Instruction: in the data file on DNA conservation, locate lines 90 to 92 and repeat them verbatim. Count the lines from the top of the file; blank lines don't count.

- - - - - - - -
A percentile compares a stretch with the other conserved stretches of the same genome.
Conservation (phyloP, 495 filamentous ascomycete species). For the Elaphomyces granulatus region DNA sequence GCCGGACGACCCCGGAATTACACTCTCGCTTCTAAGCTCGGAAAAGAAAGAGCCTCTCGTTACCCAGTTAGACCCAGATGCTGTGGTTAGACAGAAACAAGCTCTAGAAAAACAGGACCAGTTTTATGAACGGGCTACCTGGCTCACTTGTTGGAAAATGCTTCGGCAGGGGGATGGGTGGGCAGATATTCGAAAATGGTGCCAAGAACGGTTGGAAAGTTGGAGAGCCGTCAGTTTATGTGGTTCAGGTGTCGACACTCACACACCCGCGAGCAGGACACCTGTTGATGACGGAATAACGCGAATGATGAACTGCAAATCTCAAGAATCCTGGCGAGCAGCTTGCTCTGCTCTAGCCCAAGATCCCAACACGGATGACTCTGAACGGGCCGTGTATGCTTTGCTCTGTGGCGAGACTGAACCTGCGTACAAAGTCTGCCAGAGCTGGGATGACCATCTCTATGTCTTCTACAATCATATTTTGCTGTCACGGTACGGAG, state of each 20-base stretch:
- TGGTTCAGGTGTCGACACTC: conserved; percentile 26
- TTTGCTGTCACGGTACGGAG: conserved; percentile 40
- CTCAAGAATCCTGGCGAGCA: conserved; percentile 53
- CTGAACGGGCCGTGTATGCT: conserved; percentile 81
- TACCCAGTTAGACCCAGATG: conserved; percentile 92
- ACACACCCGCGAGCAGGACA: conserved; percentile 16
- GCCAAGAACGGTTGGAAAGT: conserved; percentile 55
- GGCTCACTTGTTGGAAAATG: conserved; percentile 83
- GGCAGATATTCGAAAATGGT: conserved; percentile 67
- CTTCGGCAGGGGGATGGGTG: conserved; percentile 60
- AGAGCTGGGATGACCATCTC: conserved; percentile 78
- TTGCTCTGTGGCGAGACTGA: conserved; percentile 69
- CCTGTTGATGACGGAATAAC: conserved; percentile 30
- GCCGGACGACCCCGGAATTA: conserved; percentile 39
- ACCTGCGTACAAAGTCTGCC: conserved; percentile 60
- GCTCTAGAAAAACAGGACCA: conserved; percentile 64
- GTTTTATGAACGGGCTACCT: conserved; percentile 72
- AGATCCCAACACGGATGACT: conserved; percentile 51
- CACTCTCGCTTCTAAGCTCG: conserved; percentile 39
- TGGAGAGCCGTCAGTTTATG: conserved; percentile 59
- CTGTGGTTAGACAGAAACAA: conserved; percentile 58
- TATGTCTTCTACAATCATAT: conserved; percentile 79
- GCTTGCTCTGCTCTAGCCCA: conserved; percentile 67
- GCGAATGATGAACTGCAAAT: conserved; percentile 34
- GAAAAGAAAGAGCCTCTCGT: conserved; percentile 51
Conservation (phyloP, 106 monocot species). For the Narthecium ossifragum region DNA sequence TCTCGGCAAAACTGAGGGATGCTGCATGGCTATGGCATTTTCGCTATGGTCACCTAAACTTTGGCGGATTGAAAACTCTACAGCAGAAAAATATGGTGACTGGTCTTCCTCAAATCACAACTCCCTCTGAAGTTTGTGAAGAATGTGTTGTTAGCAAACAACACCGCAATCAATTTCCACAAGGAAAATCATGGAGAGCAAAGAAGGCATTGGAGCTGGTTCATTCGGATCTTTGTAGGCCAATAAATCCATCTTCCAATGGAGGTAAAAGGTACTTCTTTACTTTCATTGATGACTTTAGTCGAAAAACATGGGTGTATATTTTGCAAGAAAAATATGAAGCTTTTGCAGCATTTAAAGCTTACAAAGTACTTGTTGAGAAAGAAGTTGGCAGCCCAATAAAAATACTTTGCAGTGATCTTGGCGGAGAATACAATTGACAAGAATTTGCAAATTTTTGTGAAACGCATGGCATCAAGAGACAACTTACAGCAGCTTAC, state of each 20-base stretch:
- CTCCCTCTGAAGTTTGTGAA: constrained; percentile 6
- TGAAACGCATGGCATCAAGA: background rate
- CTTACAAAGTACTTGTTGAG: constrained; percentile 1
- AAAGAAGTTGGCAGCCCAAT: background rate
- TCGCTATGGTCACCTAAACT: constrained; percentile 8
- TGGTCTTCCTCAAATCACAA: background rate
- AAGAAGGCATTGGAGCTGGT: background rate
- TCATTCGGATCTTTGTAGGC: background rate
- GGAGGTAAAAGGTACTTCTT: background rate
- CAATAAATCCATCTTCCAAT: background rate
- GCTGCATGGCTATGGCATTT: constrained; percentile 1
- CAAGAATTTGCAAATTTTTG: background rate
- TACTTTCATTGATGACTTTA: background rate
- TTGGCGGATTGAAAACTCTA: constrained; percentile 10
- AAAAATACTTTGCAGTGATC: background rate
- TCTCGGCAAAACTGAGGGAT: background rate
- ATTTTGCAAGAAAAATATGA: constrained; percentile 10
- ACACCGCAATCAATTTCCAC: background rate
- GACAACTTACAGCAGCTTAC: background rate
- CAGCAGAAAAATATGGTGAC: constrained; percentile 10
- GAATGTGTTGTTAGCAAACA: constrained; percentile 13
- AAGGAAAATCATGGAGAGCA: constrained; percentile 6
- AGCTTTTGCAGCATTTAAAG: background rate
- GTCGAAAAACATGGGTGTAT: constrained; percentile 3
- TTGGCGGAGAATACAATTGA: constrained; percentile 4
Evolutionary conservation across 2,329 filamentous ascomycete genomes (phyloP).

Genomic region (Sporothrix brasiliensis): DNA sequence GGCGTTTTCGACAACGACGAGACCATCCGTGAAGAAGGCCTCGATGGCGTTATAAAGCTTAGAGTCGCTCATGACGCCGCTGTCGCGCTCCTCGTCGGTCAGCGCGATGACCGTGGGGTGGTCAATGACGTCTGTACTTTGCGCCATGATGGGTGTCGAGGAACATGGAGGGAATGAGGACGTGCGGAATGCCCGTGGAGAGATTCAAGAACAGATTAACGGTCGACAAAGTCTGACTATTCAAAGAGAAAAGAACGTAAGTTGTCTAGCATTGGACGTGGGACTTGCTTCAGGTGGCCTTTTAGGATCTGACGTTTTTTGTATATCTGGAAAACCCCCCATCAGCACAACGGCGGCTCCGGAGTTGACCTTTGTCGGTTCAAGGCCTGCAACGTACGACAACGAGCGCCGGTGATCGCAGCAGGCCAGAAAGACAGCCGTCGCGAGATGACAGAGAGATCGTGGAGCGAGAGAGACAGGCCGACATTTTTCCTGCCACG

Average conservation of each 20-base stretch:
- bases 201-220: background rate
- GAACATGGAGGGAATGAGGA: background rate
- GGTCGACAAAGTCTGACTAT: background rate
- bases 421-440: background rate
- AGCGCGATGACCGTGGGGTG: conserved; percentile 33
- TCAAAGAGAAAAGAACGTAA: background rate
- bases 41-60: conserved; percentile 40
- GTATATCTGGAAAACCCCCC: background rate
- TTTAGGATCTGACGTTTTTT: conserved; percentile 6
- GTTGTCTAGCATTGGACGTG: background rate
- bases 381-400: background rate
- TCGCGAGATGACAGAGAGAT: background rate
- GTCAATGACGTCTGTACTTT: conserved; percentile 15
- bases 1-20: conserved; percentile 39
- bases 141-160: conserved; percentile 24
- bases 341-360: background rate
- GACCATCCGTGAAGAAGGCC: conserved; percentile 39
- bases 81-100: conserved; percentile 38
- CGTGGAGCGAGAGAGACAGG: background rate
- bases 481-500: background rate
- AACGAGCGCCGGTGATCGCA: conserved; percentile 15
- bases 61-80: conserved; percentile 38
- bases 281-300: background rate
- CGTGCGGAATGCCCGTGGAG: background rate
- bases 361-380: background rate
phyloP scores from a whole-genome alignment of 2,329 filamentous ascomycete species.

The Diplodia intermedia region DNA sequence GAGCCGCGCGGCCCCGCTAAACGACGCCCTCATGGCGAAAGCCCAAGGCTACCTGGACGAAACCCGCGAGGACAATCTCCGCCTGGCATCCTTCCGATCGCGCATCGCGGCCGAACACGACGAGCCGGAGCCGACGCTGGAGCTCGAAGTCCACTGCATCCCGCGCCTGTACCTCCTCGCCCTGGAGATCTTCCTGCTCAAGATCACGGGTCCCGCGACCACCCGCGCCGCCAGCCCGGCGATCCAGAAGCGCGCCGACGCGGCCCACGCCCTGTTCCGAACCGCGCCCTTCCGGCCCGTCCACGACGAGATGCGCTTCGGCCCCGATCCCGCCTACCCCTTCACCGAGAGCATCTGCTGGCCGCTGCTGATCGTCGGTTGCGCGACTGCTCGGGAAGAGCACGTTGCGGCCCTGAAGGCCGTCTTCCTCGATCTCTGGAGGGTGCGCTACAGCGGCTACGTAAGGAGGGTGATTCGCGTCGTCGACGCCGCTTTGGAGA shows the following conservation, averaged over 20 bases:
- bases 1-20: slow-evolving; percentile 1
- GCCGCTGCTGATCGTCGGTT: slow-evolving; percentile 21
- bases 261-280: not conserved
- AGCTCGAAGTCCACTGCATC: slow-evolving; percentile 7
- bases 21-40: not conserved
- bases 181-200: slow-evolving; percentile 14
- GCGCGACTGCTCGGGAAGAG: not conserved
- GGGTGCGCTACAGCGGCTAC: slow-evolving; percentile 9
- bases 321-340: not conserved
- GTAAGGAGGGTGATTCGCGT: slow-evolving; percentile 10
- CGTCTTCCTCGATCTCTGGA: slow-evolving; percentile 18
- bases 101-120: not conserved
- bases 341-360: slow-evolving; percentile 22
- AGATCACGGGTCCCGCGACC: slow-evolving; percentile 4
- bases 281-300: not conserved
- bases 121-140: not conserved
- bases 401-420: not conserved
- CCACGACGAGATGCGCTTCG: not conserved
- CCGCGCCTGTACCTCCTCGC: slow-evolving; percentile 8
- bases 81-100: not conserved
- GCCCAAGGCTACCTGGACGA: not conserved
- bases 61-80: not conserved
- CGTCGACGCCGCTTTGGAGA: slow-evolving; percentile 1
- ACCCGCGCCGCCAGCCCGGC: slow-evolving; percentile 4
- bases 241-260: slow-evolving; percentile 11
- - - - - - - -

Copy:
- GCGCGACTGCTCGGGAAGAG: not conserved
- GGGTGCGCTACAGCGGCTAC: slow-evolving; percentile 9
- bases 321-340: not conserved